Suzanne de Passe
Chairman & CEO, de Passe Entertainment
Chairman and CEO of de Passe Entertainment, Suzanne de Passe began her career at Motown Records as Creative Assistant to Berry Gordy, subsequently rising to the position of President of Motown Productions. She was a partner in Gordy/de Passe Productions prior to establishing de Passe Entertainment in 1992. The recipient of an Academy Award nomination for co-writing the screenplay “LADY SINGS THE BLUES”, Ms. de Passe won two Emmy Awards and NAACP Image Awards as Executive Producer of “MOTOWN 25: YESTERDAY TODAY, FOREVER” and “MOTOWN RETURNS TO THE APOLLO.” She also served as Executive Producer for the highly acclaimed and award winning mini-series “LONESOME DOVE,” “SMALL SACRIFICES,” “THE JACKSONS: AN AMERICAN DREAM” and “BUFFALO GIRLS.”
Ms de Passe has received numerous honors, including the AWRT (American Women in Radio and Television) Silver Satellite Award (1999), Women in Film Crystal Award (1988), Revlon Business Woman of the Year Award (1994), Essence Business Award (1989) and was inducted into the Black Filmmakers Hall of Fame in 1990. She is the subject of two Harvard Business School case studies: Suzanne de Passe and Motown Productions and de Passe Entertainment.
Ms de Passe served as Executive Producer on the half hour shows, “SISTER, SISTER” and “SMART GUY,” both of which aired on the WB Network, and which were produced in association with Paramount and Disney Television, respectively.
Additionally, Ms. de Passe served as Executive Producer on the 4-hour documentary “MOTOWN 40: THE MUSIC IS FOREVER” which aired on ABC. She was Executive Producer of “THE TEMPTATIONS,” the four-hour Emmy Award winning miniseries, for NBC; Executive Producer of “ZENON, GIRL OF THE 21ST CENTURY” which aired on the Disney Channel; Executive Producer of “THE LORETTA CLAIBORNE STORY” for Disney/ABC Sunday Night; Executive Producer of “CHEATERS” which aired on HBO in May 2000 as well as “ZENON: THE ZEQUEL” which aired in January 2001 on the Disney Channel. Most recently, Ms de Passe served as Executive Producer of the 32nd Annual NAACP Image Awards, which aired March 2001 on the Fox Network.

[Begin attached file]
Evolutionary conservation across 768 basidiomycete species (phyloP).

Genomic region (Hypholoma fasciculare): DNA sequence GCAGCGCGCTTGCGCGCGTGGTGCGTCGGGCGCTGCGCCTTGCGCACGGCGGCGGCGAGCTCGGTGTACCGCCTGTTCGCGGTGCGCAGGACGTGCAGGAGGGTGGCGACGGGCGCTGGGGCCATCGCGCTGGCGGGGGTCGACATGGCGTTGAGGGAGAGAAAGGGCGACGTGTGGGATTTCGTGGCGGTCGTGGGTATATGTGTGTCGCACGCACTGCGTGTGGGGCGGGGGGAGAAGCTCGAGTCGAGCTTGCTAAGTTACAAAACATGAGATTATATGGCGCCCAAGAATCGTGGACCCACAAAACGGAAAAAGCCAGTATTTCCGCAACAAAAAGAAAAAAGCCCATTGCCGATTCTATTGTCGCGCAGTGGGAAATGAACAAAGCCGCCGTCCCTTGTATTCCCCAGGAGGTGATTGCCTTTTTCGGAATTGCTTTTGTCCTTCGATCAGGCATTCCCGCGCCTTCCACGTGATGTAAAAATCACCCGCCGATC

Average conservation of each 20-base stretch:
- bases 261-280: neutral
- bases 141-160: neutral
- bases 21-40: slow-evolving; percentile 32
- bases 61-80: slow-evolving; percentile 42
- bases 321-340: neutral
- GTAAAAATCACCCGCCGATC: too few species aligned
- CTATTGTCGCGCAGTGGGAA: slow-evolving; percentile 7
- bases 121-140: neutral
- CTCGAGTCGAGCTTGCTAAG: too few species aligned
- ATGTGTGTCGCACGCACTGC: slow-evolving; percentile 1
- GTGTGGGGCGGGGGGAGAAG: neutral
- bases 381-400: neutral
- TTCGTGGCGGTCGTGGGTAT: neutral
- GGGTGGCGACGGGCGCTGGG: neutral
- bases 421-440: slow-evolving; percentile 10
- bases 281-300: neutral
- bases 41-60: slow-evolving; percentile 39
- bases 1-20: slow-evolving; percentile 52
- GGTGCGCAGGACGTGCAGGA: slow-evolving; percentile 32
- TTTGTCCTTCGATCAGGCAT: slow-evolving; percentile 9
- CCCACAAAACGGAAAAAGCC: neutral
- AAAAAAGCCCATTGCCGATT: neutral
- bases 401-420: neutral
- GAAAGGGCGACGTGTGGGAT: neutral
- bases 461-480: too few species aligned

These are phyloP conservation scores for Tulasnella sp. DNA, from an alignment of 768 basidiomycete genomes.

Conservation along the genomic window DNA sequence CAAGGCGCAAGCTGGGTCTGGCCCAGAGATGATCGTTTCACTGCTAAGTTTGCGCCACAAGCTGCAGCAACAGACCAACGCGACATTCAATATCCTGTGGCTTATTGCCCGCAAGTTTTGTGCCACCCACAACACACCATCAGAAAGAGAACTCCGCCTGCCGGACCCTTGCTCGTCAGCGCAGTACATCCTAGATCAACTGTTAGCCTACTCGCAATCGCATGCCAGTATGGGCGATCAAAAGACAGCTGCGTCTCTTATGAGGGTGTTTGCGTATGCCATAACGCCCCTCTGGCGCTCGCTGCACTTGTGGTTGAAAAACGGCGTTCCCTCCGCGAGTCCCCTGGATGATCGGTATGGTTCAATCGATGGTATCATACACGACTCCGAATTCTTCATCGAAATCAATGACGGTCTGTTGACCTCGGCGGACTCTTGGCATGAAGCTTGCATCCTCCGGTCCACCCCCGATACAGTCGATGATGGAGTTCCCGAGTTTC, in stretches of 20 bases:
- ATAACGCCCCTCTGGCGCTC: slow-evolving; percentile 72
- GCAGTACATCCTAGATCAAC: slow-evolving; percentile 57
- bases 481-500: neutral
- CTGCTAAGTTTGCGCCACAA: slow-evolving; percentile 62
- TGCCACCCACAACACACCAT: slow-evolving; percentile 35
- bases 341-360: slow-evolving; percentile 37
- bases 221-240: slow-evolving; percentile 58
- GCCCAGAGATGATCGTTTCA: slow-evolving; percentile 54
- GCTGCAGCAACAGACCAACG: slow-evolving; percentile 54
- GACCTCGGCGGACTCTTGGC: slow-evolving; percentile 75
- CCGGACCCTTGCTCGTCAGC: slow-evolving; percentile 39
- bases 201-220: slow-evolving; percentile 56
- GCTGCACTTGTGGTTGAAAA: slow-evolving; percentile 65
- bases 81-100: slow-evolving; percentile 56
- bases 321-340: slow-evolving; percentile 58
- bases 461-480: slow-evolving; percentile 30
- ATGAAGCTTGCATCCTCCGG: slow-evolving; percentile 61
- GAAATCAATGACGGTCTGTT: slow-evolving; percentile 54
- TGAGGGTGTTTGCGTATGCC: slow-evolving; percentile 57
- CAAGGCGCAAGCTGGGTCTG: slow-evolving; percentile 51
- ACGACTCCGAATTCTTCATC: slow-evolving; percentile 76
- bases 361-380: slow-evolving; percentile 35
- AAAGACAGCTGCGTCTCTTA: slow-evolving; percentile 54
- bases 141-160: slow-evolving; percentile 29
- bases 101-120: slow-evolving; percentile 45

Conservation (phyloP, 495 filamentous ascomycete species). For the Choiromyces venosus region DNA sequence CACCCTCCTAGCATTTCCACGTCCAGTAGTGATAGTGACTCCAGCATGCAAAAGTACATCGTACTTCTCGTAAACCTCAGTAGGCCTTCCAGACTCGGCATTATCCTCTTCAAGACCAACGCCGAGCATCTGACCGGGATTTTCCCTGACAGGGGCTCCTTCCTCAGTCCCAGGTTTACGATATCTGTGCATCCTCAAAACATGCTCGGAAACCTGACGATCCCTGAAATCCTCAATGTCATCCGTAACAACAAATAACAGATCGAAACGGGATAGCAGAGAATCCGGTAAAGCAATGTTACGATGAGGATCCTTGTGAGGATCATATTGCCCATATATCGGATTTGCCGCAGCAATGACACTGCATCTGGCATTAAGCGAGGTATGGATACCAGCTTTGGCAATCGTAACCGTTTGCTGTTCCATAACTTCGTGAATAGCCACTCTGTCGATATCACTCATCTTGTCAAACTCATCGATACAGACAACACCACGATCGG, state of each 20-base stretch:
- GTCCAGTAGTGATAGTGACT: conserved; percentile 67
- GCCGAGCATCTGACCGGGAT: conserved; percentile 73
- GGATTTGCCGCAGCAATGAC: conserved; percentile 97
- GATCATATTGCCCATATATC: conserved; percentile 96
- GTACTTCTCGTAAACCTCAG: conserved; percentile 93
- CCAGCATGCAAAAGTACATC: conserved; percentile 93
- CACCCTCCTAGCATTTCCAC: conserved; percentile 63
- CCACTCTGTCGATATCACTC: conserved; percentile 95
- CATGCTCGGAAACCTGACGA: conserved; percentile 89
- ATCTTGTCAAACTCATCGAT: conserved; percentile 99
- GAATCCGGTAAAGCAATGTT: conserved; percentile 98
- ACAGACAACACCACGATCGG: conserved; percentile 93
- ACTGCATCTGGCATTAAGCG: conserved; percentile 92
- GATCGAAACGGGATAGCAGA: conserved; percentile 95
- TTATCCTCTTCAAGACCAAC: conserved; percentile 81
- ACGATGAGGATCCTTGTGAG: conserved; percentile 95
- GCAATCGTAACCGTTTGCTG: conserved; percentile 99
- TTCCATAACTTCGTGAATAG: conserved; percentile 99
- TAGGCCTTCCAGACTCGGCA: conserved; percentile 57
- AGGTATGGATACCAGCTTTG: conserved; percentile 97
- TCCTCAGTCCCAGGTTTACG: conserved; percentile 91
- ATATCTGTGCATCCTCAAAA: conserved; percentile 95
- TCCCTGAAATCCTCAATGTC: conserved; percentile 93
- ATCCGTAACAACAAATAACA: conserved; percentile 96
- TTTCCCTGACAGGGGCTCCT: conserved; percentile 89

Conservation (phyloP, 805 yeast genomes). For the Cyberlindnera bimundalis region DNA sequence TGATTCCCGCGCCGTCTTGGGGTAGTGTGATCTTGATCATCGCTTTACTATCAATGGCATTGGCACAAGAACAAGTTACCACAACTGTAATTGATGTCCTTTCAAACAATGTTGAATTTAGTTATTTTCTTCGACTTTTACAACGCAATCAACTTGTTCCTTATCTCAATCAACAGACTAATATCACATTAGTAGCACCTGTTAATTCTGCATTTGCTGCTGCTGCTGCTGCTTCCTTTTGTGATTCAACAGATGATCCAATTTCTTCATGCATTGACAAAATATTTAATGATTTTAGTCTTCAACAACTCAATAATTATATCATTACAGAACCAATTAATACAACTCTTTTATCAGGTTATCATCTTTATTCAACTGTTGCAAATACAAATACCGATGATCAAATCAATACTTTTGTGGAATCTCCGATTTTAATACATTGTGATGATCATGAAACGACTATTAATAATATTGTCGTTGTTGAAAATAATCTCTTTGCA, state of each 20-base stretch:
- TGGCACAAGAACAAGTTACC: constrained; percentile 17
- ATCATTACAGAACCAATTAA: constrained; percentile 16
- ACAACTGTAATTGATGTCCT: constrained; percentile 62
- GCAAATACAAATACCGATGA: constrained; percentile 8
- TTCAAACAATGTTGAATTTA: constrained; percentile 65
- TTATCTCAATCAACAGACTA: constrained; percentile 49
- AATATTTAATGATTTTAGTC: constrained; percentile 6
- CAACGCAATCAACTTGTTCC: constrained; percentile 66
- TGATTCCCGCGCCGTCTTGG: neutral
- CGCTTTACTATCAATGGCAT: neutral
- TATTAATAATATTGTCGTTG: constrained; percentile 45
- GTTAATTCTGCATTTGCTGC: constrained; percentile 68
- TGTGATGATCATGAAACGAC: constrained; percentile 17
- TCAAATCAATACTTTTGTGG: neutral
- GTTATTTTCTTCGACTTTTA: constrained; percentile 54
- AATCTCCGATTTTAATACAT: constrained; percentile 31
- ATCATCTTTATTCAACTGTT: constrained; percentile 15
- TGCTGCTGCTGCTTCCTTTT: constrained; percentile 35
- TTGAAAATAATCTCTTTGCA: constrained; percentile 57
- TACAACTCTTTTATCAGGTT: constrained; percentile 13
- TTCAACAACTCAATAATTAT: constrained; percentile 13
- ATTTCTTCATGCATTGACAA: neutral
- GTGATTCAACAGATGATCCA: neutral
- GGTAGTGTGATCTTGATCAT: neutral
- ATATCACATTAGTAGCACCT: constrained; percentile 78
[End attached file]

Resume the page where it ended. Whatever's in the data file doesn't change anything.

President, Motown Records
Sylvia Rhone has chartered a groundbreaking career in the American recording industry. In 1988, she became the first black woman to serve as vice-president of a major record company–Atlantic Records- -and three years later was named co-president and chief executive officer of her own Atlantic label, EastWest Records America. In 1994, she took on the additional responsibility of chairing another Warner Brothers division, Elektra Music. Though she began her career in banking and finance, Rhone has displayed a knack for discovering and developing new music talent as well as salvaging financially struggling record divisions.
The chart-topping acts brought by Rhone to Atlantic–a company that made a major turnaround in the late 1980s–include LeVert, Miki Howard, Gerald Albright, and En Vogue. Rhone’s promotion to senior vice-president prompted the following words of praise from Atlantic Chair Ahmet Ertegun, as quoted by Laura B. Randolph in Ebony: “Under her expert guidance … [Atlantic's] commitment to Black music has seen a revitalization marked by innovation, imagination and freshness.”